On the other hand, he’s bigger and stronger than any other player on Michigan’s roster. He’s versatile enough to fit in John Beilein’s offense while providing the sort of ability around the rim that Michigan has lacked so clearly in recent seasons. He should have, almost single handedly, the ability to pull Michigan out of the conference basement in statistics like blocks, steals and rebounds. McGary’s presence in the middle of Michigan’s lineup should transform the Wolverines into a different style of team, on both ends, almost instantly and provide the firepower necessary to compete in the Big Ten.
Michigan fans want and expect Mitch McGary to be a star but patience might be the key.
McGary isn’t going to hunt to take away shots from Trey Burke or Tim Hardaway Jr. and he could even come off of the bench as a sixth man to start the season. Even if he goes through his freshman season as reincarnation of Zack Novak, without the three point shot but with an additional six inches and 40 pounds, that’s probably not the end of the world either.
McGary will score some points and probably make two or three “wow” plays per game. Early on in the season, he’ll probably have his fair share of “what is he doing” plays as well. Integrating McGary into the Michigan system might be as hard on John Beilein as it will be on McGary. I can’t think of a player quite like McGary that John Beilein has coached. Controlling the big man is a precarious situation because you don’t want to handcuff the elements that make him such a dynamic player.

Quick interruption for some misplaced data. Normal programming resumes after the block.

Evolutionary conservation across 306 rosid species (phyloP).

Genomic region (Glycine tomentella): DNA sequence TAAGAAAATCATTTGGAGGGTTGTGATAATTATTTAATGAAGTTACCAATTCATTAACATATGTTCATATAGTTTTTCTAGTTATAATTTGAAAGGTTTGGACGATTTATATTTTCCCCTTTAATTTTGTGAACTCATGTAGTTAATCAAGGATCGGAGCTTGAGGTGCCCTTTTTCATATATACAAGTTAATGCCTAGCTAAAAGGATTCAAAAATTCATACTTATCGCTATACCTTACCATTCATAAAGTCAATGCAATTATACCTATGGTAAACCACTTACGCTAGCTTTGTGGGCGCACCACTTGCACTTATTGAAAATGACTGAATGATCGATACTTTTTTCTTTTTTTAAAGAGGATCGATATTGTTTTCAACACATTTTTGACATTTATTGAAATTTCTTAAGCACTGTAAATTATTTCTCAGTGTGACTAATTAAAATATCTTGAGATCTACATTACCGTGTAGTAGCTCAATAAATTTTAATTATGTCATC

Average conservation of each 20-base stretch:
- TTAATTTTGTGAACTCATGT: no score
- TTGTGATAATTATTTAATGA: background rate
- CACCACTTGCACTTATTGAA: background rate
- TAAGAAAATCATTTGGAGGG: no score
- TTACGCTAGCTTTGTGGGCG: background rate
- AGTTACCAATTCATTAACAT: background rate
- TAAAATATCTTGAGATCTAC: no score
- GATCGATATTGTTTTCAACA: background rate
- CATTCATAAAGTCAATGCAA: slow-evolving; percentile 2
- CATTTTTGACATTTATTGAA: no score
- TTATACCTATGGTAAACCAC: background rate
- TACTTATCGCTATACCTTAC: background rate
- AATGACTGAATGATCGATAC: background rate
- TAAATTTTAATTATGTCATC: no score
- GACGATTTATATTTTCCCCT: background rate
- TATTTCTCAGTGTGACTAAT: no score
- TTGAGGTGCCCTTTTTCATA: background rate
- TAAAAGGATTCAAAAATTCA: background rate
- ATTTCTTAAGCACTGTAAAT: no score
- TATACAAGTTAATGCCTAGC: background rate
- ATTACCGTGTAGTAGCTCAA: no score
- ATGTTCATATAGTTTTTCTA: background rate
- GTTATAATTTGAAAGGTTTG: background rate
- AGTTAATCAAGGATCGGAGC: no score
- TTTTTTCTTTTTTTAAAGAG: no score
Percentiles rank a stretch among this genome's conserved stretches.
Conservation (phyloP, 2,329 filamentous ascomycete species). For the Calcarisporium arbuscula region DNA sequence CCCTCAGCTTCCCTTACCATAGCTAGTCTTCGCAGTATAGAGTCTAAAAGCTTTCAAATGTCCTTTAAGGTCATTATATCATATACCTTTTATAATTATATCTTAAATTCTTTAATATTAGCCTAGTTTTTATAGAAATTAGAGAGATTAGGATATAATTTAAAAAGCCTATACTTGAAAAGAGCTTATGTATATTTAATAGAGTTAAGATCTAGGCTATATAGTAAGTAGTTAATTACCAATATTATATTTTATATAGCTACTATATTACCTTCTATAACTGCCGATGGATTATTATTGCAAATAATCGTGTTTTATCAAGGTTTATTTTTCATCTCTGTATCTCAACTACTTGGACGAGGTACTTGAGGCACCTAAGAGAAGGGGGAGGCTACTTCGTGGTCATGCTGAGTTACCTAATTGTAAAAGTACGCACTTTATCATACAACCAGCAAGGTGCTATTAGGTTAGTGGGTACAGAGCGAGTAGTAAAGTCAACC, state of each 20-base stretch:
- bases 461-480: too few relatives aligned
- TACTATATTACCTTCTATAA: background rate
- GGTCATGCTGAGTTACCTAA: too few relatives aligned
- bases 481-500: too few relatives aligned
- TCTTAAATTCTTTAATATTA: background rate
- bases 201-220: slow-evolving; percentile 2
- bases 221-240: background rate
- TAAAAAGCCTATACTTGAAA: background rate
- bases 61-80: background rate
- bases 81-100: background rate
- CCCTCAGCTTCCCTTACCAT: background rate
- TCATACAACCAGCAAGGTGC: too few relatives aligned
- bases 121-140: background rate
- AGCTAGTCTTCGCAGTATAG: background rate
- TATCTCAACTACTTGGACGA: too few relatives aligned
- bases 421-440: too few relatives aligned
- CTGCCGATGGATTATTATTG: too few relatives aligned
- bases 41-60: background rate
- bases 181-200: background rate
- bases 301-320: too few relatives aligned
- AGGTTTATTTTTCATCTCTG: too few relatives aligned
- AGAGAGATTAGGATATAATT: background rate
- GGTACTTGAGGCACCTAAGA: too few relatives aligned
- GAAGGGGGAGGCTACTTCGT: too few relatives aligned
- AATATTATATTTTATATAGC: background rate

I expect around 25 minutes per game, maybe closer to 20 start the year, sprinkled between the four and the five. McGary will have opportunities and should earn plenty more as the season wears on. He might not be a double digit scorer, but a defensive rebounding rate over 20% and an offensive rate over 10% (which would both put him around top 6 or 7 in the league) should be expected.